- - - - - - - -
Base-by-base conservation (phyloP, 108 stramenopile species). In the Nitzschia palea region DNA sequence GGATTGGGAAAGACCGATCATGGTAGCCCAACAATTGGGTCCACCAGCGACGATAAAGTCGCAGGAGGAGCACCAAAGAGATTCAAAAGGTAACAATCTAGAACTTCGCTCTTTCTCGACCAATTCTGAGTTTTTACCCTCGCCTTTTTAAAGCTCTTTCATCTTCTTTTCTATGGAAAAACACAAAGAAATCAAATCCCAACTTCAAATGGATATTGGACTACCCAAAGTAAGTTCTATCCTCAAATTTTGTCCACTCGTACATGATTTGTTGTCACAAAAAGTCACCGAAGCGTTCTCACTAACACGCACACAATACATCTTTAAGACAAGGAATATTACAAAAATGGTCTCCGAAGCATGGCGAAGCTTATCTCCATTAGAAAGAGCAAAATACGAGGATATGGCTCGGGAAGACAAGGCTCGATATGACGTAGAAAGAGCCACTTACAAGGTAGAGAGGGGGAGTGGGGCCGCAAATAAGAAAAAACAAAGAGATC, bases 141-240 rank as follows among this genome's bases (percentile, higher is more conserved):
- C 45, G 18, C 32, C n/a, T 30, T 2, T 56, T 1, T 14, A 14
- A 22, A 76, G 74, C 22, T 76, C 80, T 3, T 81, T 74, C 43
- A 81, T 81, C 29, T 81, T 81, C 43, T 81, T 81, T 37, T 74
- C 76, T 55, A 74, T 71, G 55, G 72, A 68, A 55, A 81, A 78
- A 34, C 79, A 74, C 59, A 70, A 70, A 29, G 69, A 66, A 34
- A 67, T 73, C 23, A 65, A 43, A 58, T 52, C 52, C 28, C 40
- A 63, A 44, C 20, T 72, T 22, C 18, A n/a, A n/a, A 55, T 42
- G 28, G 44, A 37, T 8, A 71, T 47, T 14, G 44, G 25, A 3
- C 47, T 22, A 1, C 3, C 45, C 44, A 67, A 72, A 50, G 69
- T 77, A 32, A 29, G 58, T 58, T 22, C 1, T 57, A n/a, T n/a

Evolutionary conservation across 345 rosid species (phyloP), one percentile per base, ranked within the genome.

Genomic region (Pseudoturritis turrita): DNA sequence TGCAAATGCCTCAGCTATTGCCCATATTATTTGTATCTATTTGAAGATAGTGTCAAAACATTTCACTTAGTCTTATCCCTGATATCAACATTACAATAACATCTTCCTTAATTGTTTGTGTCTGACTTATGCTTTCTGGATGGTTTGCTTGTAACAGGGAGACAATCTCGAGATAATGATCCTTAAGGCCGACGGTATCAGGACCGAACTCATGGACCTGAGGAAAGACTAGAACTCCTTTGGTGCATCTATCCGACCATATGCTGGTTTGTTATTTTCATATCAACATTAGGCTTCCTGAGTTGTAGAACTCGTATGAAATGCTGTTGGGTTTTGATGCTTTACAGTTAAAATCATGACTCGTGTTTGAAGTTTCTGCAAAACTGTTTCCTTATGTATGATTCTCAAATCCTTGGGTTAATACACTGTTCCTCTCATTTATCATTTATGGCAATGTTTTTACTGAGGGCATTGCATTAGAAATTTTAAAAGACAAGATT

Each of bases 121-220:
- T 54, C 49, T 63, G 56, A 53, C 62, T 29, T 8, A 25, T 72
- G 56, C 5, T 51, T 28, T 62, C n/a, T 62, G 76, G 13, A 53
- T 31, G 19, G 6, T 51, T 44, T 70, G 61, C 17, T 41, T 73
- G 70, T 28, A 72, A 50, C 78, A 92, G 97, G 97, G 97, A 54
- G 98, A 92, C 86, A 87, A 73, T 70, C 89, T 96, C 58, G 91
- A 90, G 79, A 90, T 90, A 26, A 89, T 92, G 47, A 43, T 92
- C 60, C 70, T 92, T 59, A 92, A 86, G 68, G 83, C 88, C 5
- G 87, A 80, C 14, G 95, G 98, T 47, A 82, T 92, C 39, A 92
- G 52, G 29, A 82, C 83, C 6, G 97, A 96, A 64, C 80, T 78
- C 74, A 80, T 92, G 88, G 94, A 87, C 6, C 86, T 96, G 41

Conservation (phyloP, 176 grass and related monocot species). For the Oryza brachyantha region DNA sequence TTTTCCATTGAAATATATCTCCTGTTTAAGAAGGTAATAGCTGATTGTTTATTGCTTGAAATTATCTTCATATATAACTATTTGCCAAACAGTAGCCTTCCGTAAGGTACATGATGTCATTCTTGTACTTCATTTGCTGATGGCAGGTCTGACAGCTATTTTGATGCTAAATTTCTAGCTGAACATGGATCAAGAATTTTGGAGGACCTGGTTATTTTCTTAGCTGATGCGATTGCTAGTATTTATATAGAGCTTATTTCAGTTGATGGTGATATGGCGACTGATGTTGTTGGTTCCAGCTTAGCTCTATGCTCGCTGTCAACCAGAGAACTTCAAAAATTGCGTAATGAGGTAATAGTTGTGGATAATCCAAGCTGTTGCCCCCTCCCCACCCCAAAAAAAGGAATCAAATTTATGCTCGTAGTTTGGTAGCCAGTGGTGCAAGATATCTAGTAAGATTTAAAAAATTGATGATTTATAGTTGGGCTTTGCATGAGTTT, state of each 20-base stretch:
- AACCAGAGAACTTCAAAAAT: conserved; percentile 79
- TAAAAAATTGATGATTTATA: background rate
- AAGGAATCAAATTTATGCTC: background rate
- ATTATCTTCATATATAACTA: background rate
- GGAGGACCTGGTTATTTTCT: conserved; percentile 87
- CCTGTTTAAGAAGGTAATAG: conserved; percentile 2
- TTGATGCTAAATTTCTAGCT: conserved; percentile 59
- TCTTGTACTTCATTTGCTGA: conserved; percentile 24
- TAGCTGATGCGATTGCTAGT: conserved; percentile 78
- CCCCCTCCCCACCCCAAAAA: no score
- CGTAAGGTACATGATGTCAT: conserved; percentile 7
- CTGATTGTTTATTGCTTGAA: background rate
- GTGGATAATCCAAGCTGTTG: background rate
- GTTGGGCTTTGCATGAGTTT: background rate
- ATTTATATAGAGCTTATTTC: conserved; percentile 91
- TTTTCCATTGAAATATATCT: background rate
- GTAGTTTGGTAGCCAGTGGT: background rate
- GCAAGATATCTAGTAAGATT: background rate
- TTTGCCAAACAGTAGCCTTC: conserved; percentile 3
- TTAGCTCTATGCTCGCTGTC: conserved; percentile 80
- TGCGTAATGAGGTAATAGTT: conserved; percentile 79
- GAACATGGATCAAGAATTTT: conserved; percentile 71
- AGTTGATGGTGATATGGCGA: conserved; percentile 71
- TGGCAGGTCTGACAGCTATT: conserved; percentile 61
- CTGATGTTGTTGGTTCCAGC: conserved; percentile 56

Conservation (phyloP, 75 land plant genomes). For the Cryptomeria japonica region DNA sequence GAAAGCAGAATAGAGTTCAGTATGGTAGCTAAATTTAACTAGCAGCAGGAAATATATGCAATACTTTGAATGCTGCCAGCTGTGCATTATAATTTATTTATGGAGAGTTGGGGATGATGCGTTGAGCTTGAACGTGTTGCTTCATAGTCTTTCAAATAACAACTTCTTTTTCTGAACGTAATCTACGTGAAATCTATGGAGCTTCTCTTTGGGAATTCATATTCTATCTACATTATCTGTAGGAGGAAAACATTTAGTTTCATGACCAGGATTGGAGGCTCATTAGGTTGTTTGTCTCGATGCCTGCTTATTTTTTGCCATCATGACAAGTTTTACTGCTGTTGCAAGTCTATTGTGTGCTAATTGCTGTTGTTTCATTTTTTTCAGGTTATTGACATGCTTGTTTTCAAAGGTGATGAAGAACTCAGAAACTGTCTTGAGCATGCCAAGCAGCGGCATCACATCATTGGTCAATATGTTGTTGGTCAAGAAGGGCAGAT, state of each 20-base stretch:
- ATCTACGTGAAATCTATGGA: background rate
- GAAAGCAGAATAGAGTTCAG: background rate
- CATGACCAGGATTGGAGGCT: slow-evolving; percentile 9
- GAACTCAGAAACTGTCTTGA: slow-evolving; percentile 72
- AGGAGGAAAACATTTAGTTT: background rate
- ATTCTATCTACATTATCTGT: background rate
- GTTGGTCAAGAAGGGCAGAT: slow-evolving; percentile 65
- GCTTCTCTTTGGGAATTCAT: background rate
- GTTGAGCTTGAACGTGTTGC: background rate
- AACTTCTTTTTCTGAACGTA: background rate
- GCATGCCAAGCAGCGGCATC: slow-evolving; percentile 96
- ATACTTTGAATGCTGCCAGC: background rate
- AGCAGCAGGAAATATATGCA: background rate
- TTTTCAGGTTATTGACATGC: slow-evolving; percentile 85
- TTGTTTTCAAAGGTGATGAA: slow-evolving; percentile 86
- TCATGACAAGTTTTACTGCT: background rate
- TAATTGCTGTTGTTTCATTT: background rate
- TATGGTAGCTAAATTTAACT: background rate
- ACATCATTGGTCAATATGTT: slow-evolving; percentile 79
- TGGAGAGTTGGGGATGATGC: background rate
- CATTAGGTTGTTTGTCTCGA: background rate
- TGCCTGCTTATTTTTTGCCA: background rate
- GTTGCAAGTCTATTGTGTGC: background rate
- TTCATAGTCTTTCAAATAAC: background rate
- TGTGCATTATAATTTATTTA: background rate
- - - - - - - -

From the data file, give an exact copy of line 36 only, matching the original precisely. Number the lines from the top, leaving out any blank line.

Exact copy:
- CGTAAGGTACATGATGTCAT: conserved; percentile 7